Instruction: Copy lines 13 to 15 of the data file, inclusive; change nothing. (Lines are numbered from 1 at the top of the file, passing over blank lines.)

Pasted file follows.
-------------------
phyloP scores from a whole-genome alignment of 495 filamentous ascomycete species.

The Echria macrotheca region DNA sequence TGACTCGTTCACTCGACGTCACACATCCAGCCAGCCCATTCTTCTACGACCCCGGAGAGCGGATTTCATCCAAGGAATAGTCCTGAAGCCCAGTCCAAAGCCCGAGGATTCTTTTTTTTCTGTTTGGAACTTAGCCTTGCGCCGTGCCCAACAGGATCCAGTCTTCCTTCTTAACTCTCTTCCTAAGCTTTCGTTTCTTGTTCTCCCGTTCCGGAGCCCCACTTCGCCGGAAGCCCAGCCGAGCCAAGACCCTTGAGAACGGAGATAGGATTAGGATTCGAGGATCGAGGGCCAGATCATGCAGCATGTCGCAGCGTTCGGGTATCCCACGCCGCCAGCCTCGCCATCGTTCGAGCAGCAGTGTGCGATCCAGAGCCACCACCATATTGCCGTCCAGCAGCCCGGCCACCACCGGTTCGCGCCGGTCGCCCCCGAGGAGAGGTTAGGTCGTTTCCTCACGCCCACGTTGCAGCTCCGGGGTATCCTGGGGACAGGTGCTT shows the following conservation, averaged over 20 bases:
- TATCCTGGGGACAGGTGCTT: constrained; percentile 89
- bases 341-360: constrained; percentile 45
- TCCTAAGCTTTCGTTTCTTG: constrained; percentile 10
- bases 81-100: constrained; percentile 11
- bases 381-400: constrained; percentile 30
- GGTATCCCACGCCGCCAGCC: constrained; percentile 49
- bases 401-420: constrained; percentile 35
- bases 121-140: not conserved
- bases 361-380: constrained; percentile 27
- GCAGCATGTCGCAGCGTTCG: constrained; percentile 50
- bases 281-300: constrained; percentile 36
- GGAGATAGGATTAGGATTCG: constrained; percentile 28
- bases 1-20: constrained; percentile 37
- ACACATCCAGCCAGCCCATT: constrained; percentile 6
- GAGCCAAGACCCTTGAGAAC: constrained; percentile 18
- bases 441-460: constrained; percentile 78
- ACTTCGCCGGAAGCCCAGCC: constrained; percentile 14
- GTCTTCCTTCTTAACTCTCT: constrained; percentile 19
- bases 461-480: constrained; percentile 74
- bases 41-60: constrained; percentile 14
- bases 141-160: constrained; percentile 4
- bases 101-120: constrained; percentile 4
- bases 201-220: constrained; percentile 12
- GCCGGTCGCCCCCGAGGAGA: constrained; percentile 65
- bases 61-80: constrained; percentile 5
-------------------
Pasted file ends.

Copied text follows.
- bases 281-300: constrained; percentile 36
- GGAGATAGGATTAGGATTCG: constrained; percentile 28
- bases 1-20: constrained; percentile 37